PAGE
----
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Hanley

"Hanley and Shelton, though two distinct liberties, or townships, maintain their poor conjointly with the rest of the parish of Stoke-upon-Trent, and form one densely populated and well-built market town, ranking in size and consequence, the second in the county of Stafford, and the largest in the district called the Potteries, in which it holds a central situation, being pleasantly seated on rising ground near the Trent and the canal, about a mile N of Stoke, and two and a half miles ENE of Newcastle-under-Lyme. It has a population of 20,564 souls, 8609 in Hanley, and 11,955 in Shelton, which includes Etruria and part of Cobridge. Both are in the manor of Newcastle-under-Lyme.
Hanley forms the north-eastern and highest part of town, and from it and Earl Granville's Coal and Iron Works, an old tram road, now worked by a locomotive engine, extends down to the Trent & Mersey Canal, at Etruria, where it now also forms a junction with a station on the North Staffordshire Railway. The houses have a neat appearance and some of them are spacious and elegant, there being here many of the most wealthy and extensive china and earthenware manufacturers in the Potteries, and in the suburbs are several coal and iron works.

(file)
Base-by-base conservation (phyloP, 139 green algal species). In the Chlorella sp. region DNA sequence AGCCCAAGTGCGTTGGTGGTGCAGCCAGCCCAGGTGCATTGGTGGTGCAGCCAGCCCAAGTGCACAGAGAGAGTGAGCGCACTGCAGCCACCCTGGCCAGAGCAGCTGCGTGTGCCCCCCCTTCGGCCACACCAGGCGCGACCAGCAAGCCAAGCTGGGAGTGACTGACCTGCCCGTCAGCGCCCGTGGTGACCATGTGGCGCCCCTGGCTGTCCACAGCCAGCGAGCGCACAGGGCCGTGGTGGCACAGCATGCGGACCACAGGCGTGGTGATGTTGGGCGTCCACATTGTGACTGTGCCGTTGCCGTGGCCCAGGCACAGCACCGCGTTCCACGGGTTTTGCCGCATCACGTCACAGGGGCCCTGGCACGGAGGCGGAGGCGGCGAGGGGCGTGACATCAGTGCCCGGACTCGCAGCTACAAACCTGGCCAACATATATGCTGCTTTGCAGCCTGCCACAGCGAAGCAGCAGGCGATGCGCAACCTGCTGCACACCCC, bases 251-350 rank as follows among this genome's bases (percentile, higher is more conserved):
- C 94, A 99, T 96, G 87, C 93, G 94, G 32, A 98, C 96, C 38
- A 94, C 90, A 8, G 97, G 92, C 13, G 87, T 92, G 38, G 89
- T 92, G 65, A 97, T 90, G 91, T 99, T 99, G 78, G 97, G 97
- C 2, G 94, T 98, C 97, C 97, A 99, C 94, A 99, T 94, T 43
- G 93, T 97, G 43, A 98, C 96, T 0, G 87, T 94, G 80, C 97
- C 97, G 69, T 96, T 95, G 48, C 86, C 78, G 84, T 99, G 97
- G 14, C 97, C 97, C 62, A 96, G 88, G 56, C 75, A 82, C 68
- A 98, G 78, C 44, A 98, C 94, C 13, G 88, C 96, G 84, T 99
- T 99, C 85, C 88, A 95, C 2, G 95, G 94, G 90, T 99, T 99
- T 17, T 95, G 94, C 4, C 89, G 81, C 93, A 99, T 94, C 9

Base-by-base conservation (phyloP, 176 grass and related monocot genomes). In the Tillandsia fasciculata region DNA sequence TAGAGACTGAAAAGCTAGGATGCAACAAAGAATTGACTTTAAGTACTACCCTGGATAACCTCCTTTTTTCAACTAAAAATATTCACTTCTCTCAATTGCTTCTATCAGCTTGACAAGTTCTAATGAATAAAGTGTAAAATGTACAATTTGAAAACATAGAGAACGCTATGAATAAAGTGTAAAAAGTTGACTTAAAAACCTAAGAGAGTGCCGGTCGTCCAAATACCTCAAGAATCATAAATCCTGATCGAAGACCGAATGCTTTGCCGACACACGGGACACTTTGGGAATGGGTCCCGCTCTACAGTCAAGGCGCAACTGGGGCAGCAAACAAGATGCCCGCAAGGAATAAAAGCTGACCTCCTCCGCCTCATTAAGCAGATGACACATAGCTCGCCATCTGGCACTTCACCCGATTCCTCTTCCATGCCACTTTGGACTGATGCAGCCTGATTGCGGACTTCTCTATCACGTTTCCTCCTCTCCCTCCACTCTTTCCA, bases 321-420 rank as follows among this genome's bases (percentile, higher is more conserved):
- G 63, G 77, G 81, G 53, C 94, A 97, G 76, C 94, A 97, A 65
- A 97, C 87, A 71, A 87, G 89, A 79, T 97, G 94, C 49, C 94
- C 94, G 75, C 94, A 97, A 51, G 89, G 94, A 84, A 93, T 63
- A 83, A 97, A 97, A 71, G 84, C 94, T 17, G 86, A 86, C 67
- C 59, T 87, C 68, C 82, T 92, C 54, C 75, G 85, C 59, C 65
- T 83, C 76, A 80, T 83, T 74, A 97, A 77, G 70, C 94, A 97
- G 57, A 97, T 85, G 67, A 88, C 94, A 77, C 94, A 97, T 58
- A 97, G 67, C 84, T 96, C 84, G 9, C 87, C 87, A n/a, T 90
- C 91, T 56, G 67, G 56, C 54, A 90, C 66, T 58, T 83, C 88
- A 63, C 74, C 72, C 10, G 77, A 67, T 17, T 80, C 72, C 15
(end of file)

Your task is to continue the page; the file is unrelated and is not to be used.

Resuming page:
Cobridge is now a populous district, extending from the suburbs of Shelton to Burslem, and mostly in the latter parish, and partly in Shelton.
Etruria, in Shelton township, is now a populous suburb, with a wharf and railway station. It owes its origin and name to that late celebrated porcelain manufacturer, Josiah Wedgwood, Esq."